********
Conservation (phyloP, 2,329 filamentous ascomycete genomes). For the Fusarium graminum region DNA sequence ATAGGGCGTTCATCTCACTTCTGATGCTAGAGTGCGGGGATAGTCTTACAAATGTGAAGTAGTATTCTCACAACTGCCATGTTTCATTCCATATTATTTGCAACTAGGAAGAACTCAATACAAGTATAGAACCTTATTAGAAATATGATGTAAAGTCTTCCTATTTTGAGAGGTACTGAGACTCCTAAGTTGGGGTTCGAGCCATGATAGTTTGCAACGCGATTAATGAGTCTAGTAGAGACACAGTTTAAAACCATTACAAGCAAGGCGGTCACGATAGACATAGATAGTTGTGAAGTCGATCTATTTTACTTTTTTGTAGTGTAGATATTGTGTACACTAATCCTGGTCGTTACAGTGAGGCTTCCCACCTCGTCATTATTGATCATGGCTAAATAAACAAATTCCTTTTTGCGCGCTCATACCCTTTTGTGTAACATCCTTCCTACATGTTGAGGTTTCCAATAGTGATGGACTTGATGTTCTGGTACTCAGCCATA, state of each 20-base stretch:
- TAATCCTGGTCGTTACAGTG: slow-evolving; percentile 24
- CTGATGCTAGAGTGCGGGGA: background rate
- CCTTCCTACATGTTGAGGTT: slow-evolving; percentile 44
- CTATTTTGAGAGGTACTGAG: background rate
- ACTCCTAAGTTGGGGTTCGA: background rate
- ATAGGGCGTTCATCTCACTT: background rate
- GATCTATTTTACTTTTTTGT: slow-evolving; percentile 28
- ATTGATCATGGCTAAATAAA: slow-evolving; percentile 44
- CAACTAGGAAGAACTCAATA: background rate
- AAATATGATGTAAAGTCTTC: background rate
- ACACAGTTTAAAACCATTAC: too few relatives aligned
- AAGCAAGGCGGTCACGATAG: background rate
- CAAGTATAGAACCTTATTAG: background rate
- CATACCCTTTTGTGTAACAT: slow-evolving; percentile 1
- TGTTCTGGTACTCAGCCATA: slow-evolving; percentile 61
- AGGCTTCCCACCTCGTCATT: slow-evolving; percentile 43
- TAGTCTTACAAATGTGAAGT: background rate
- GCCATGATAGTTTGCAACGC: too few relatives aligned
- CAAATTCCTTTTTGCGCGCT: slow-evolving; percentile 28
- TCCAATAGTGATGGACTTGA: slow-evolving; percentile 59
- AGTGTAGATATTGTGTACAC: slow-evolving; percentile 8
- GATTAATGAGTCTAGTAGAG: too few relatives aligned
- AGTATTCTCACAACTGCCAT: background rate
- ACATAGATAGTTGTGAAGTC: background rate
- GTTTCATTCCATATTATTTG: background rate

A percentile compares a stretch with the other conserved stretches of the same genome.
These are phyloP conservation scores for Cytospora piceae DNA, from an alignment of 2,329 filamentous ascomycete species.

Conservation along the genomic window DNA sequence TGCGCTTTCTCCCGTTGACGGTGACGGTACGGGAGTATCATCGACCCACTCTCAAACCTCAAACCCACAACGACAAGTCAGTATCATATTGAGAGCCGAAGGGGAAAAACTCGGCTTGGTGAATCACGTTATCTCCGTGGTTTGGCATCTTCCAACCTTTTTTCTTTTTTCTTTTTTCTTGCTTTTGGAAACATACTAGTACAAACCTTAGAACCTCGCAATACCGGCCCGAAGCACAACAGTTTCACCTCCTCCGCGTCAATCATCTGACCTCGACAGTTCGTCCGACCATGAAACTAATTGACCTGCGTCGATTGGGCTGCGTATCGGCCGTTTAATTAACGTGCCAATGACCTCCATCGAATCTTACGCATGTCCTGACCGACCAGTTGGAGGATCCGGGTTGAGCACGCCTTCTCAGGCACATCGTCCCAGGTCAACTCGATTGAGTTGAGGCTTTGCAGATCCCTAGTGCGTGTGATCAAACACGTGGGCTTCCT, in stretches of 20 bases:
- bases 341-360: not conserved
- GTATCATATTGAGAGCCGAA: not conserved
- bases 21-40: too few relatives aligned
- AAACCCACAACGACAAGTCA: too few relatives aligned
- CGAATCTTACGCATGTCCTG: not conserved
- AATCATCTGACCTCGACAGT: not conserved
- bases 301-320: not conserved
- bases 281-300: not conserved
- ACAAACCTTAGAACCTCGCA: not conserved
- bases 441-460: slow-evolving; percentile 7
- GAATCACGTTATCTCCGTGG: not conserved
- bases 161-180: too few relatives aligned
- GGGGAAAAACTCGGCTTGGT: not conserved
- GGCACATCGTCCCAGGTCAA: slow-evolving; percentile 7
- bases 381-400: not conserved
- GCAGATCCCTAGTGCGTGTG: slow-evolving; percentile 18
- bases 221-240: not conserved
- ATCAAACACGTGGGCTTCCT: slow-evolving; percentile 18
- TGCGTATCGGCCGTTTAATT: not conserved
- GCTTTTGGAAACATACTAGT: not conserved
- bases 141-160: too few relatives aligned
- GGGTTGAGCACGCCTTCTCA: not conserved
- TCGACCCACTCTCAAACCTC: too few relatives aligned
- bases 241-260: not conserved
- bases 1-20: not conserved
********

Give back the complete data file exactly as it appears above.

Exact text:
Conservation (phyloP, 2,329 filamentous ascomycete genomes). For the Fusarium graminum region DNA sequence ATAGGGCGTTCATCTCACTTCTGATGCTAGAGTGCGGGGATAGTCTTACAAATGTGAAGTAGTATTCTCACAACTGCCATGTTTCATTCCATATTATTTGCAACTAGGAAGAACTCAATACAAGTATAGAACCTTATTAGAAATATGATGTAAAGTCTTCCTATTTTGAGAGGTACTGAGACTCCTAAGTTGGGGTTCGAGCCATGATAGTTTGCAACGCGATTAATGAGTCTAGTAGAGACACAGTTTAAAACCATTACAAGCAAGGCGGTCACGATAGACATAGATAGTTGTGAAGTCGATCTATTTTACTTTTTTGTAGTGTAGATATTGTGTACACTAATCCTGGTCGTTACAGTGAGGCTTCCCACCTCGTCATTATTGATCATGGCTAAATAAACAAATTCCTTTTTGCGCGCTCATACCCTTTTGTGTAACATCCTTCCTACATGTTGAGGTTTCCAATAGTGATGGACTTGATGTTCTGGTACTCAGCCATA, state of each 20-base stretch:
- TAATCCTGGTCGTTACAGTG: slow-evolving; percentile 24
- CTGATGCTAGAGTGCGGGGA: background rate
- CCTTCCTACATGTTGAGGTT: slow-evolving; percentile 44
- CTATTTTGAGAGGTACTGAG: background rate
- ACTCCTAAGTTGGGGTTCGA: background rate
- ATAGGGCGTTCATCTCACTT: background rate
- GATCTATTTTACTTTTTTGT: slow-evolving; percentile 28
- ATTGATCATGGCTAAATAAA: slow-evolving; percentile 44
- CAACTAGGAAGAACTCAATA: background rate
- AAATATGATGTAAAGTCTTC: background rate
- ACACAGTTTAAAACCATTAC: too few relatives aligned
- AAGCAAGGCGGTCACGATAG: background rate
- CAAGTATAGAACCTTATTAG: background rate
- CATACCCTTTTGTGTAACAT: slow-evolving; percentile 1
- TGTTCTGGTACTCAGCCATA: slow-evolving; percentile 61
- AGGCTTCCCACCTCGTCATT: slow-evolving; percentile 43
- TAGTCTTACAAATGTGAAGT: background rate
- GCCATGATAGTTTGCAACGC: too few relatives aligned
- CAAATTCCTTTTTGCGCGCT: slow-evolving; percentile 28
- TCCAATAGTGATGGACTTGA: slow-evolving; percentile 59
- AGTGTAGATATTGTGTACAC: slow-evolving; percentile 8
- GATTAATGAGTCTAGTAGAG: too few relatives aligned
- AGTATTCTCACAACTGCCAT: background rate
- ACATAGATAGTTGTGAAGTC: background rate
- GTTTCATTCCATATTATTTG: background rate

A percentile compares a stretch with the other conserved stretches of the same genome.
These are phyloP conservation scores for Cytospora piceae DNA, from an alignment of 2,329 filamentous ascomycete species.

Conservation along the genomic window DNA sequence TGCGCTTTCTCCCGTTGACGGTGACGGTACGGGAGTATCATCGACCCACTCTCAAACCTCAAACCCACAACGACAAGTCAGTATCATATTGAGAGCCGAAGGGGAAAAACTCGGCTTGGTGAATCACGTTATCTCCGTGGTTTGGCATCTTCCAACCTTTTTTCTTTTTTCTTTTTTCTTGCTTTTGGAAACATACTAGTACAAACCTTAGAACCTCGCAATACCGGCCCGAAGCACAACAGTTTCACCTCCTCCGCGTCAATCATCTGACCTCGACAGTTCGTCCGACCATGAAACTAATTGACCTGCGTCGATTGGGCTGCGTATCGGCCGTTTAATTAACGTGCCAATGACCTCCATCGAATCTTACGCATGTCCTGACCGACCAGTTGGAGGATCCGGGTTGAGCACGCCTTCTCAGGCACATCGTCCCAGGTCAACTCGATTGAGTTGAGGCTTTGCAGATCCCTAGTGCGTGTGATCAAACACGTGGGCTTCCT, in stretches of 20 bases:
- bases 341-360: not conserved
- GTATCATATTGAGAGCCGAA: not conserved
- bases 21-40: too few relatives aligned
- AAACCCACAACGACAAGTCA: too few relatives aligned
- CGAATCTTACGCATGTCCTG: not conserved
- AATCATCTGACCTCGACAGT: not conserved
- bases 301-320: not conserved
- bases 281-300: not conserved
- ACAAACCTTAGAACCTCGCA: not conserved
- bases 441-460: slow-evolving; percentile 7
- GAATCACGTTATCTCCGTGG: not conserved
- bases 161-180: too few relatives aligned
- GGGGAAAAACTCGGCTTGGT: not conserved
- GGCACATCGTCCCAGGTCAA: slow-evolving; percentile 7
- bases 381-400: not conserved
- GCAGATCCCTAGTGCGTGTG: slow-evolving; percentile 18
- bases 221-240: not conserved
- ATCAAACACGTGGGCTTCCT: slow-evolving; percentile 18
- TGCGTATCGGCCGTTTAATT: not conserved
- GCTTTTGGAAACATACTAGT: not conserved
- bases 141-160: too few relatives aligned
- GGGTTGAGCACGCCTTCTCA: not conserved
- TCGACCCACTCTCAAACCTC: too few relatives aligned
- bases 241-260: not conserved
- bases 1-20: not conserved